Winnipeg Travel Guide
Downtown Winnipeg © Robert Linsdell
The capital of Manitoba and its largest city, Winnipeg is a friendly, laid-back place, with a schizophrenic climate and limited, though well-supported, tourist attractions. Although more a popular destination for people coming to live and work in Canada for extended periods of time (it is, by all accounts, a great city in which to raise a family), Winnipeg does still have its charms for the short-term visitor. These include the historic area known as The Forks - the site of confluence of the Red and Assiniboine Rivers, attracting more than four million visitors a year; Lake Winnipeg, one of the largest freshwater lakes in Canada; the Assiniboine urban forest; and the Leo Mol Sculpture Garden.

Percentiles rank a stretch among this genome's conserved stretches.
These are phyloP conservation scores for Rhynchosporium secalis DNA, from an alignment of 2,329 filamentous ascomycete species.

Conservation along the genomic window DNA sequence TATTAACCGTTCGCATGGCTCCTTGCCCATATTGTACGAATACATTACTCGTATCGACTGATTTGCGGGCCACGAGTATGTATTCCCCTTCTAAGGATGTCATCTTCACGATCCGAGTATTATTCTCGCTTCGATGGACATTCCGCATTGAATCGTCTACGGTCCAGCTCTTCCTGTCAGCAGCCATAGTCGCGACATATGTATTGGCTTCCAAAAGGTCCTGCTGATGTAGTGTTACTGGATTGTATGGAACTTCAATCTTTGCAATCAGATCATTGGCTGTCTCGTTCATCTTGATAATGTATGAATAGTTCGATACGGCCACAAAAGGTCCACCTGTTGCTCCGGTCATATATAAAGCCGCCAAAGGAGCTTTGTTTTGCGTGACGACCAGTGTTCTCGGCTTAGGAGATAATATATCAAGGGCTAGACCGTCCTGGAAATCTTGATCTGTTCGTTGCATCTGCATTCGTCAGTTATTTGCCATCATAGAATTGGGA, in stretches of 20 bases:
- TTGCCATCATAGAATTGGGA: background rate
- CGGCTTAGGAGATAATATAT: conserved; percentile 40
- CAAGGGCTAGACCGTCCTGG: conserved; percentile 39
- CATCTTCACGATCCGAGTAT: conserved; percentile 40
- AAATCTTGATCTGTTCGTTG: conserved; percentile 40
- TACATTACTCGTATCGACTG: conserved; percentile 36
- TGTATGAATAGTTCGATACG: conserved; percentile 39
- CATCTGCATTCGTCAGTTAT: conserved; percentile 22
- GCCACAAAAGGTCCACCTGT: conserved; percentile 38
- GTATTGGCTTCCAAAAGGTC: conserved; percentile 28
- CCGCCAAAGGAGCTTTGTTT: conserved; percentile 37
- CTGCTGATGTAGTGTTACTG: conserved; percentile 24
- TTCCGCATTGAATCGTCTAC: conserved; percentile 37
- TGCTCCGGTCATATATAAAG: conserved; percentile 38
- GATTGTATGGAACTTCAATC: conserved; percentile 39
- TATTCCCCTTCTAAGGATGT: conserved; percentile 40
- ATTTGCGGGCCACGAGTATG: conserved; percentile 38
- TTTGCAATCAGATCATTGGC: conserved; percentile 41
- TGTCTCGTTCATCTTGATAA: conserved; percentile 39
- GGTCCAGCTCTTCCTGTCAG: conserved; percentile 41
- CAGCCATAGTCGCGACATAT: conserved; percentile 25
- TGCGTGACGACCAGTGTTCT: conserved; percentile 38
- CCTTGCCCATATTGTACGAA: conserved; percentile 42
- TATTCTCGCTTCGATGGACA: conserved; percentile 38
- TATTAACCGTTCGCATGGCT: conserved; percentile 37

Culturally, the city is home to an array of art galleries and museums, and has a strong film industry, having played host to numerous Hollywood productions over the years. The city is also home to the Royal Winnipeg Ballet, one of Canada's most celebrated companies, and the Winnipeg Jazz Festival. With temperatures ranging from -22ºF (-30ºC) in mid-winter, to 86ºF (30ºC) in mid-summer, visitors are strongly advised to time their visit to Winnipeg to coincide with the warmer months (between May and August).